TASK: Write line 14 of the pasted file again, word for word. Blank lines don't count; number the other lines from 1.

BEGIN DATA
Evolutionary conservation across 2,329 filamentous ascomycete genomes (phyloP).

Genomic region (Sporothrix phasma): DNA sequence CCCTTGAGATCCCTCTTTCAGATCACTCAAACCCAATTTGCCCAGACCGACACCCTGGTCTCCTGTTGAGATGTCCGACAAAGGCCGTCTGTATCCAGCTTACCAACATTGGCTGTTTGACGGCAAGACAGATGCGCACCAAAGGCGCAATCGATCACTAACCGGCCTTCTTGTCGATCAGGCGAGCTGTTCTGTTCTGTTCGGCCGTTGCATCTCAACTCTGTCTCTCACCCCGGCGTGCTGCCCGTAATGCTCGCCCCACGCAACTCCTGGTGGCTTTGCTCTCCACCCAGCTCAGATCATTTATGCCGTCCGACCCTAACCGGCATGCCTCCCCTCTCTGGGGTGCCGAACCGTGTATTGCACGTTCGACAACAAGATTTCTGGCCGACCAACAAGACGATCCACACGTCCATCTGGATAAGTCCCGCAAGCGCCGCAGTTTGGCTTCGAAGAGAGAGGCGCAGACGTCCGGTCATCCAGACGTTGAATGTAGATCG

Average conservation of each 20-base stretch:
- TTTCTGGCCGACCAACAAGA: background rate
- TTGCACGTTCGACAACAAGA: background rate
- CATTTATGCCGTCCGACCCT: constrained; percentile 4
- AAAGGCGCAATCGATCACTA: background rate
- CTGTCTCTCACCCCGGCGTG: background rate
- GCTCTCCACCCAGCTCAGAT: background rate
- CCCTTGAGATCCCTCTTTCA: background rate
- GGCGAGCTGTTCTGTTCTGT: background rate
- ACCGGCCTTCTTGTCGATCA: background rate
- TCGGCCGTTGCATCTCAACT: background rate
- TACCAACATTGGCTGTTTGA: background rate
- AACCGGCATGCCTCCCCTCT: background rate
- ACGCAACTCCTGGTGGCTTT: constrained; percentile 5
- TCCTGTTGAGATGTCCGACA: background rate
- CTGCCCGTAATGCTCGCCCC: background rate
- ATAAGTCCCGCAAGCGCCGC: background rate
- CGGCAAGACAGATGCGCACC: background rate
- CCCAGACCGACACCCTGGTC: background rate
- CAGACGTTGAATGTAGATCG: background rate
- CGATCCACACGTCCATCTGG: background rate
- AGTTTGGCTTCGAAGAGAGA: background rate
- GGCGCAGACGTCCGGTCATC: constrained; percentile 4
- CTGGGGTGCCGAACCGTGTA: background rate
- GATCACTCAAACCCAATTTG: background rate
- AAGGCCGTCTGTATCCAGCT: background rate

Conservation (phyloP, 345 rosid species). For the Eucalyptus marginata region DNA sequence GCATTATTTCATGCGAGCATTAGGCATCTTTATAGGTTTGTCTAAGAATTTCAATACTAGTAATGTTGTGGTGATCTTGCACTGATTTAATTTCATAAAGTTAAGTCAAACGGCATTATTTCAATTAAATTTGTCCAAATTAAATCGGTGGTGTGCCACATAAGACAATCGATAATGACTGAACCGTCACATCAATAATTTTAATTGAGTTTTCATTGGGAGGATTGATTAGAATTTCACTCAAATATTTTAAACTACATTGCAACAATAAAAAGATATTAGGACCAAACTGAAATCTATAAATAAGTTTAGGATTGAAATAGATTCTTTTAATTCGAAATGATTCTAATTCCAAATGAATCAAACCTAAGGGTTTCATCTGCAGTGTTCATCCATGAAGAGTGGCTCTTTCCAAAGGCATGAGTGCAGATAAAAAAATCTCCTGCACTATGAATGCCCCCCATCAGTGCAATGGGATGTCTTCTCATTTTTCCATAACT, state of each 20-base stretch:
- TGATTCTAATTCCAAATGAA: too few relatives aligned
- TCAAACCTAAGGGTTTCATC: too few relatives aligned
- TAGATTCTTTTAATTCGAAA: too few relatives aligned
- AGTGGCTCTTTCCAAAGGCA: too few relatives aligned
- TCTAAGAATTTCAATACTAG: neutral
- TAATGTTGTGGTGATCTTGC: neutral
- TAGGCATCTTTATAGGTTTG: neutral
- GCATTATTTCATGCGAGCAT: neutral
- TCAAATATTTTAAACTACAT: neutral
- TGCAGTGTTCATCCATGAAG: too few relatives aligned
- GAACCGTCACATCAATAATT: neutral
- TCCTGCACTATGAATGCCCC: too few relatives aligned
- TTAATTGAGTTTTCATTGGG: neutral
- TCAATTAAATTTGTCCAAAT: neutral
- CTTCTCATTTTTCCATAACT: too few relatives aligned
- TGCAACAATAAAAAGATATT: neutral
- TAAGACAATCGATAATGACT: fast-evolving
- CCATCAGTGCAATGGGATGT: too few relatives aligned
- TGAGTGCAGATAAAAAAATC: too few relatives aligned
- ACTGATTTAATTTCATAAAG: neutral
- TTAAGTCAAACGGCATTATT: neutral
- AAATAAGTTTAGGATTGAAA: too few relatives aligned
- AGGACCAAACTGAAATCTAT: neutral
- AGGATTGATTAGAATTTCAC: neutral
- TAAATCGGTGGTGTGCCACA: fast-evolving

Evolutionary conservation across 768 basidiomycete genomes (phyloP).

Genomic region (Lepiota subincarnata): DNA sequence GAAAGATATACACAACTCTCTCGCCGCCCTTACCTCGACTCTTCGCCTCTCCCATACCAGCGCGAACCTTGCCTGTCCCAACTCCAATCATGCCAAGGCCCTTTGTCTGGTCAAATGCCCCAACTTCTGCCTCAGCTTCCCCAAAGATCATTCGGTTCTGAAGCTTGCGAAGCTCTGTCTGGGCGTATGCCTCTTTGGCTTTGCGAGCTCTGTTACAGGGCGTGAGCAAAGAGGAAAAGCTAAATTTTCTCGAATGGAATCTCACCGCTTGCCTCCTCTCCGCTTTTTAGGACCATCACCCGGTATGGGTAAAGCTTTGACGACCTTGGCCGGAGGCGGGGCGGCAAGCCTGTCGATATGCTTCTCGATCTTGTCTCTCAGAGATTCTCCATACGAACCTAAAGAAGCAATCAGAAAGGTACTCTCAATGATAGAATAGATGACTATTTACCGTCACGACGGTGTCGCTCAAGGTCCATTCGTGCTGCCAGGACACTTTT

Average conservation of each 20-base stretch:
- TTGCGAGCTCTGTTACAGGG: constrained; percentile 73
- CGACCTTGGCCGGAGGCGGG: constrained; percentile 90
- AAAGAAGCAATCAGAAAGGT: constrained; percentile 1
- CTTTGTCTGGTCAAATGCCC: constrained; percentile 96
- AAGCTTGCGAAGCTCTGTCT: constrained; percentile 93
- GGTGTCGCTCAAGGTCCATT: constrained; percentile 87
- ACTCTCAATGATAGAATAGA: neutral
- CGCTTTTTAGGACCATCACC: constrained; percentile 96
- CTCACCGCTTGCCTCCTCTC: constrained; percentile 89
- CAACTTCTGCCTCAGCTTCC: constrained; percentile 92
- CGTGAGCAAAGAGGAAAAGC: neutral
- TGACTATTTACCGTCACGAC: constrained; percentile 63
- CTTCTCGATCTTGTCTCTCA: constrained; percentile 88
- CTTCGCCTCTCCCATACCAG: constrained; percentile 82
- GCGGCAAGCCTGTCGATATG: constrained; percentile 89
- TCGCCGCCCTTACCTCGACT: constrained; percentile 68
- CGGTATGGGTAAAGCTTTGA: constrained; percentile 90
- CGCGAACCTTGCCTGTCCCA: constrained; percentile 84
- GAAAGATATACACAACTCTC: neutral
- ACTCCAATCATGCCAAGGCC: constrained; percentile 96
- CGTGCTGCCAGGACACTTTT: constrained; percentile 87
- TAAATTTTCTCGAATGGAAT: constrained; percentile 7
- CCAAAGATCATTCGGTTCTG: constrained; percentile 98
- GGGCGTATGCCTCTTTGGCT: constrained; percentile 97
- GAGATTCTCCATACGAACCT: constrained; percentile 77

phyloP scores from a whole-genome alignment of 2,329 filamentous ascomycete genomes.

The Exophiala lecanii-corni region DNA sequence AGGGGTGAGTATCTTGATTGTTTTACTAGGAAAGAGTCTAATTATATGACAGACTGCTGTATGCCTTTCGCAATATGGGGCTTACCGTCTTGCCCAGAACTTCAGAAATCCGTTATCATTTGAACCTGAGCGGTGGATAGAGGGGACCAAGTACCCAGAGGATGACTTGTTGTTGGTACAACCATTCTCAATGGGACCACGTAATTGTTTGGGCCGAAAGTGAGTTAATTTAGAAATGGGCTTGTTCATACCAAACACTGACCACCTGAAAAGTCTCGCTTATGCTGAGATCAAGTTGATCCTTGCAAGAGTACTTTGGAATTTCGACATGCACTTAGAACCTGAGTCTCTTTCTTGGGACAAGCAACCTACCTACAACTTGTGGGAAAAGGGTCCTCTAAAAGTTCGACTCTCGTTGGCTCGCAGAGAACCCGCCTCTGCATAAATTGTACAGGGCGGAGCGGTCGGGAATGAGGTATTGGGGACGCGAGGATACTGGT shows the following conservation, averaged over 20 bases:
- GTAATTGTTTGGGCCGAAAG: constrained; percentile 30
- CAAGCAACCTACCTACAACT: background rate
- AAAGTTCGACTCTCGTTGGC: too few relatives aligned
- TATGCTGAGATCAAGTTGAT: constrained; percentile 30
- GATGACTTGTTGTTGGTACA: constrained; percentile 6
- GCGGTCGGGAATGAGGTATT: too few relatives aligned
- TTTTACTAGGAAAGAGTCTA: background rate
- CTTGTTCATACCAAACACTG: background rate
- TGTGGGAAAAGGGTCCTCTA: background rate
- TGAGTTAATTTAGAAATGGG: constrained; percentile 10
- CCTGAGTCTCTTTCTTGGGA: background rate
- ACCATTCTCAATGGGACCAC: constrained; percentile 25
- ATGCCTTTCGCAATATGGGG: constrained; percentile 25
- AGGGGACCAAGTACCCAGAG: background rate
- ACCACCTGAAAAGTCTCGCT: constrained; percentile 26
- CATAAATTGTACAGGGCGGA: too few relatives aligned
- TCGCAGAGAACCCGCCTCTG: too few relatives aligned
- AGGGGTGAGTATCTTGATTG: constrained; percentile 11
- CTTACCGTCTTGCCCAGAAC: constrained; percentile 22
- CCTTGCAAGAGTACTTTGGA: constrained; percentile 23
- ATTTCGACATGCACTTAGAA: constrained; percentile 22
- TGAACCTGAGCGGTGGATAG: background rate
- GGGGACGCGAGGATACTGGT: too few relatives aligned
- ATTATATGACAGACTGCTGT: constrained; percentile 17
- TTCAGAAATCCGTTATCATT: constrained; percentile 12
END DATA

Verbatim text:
- TACCAACATTGGCTGTTTGA: background rate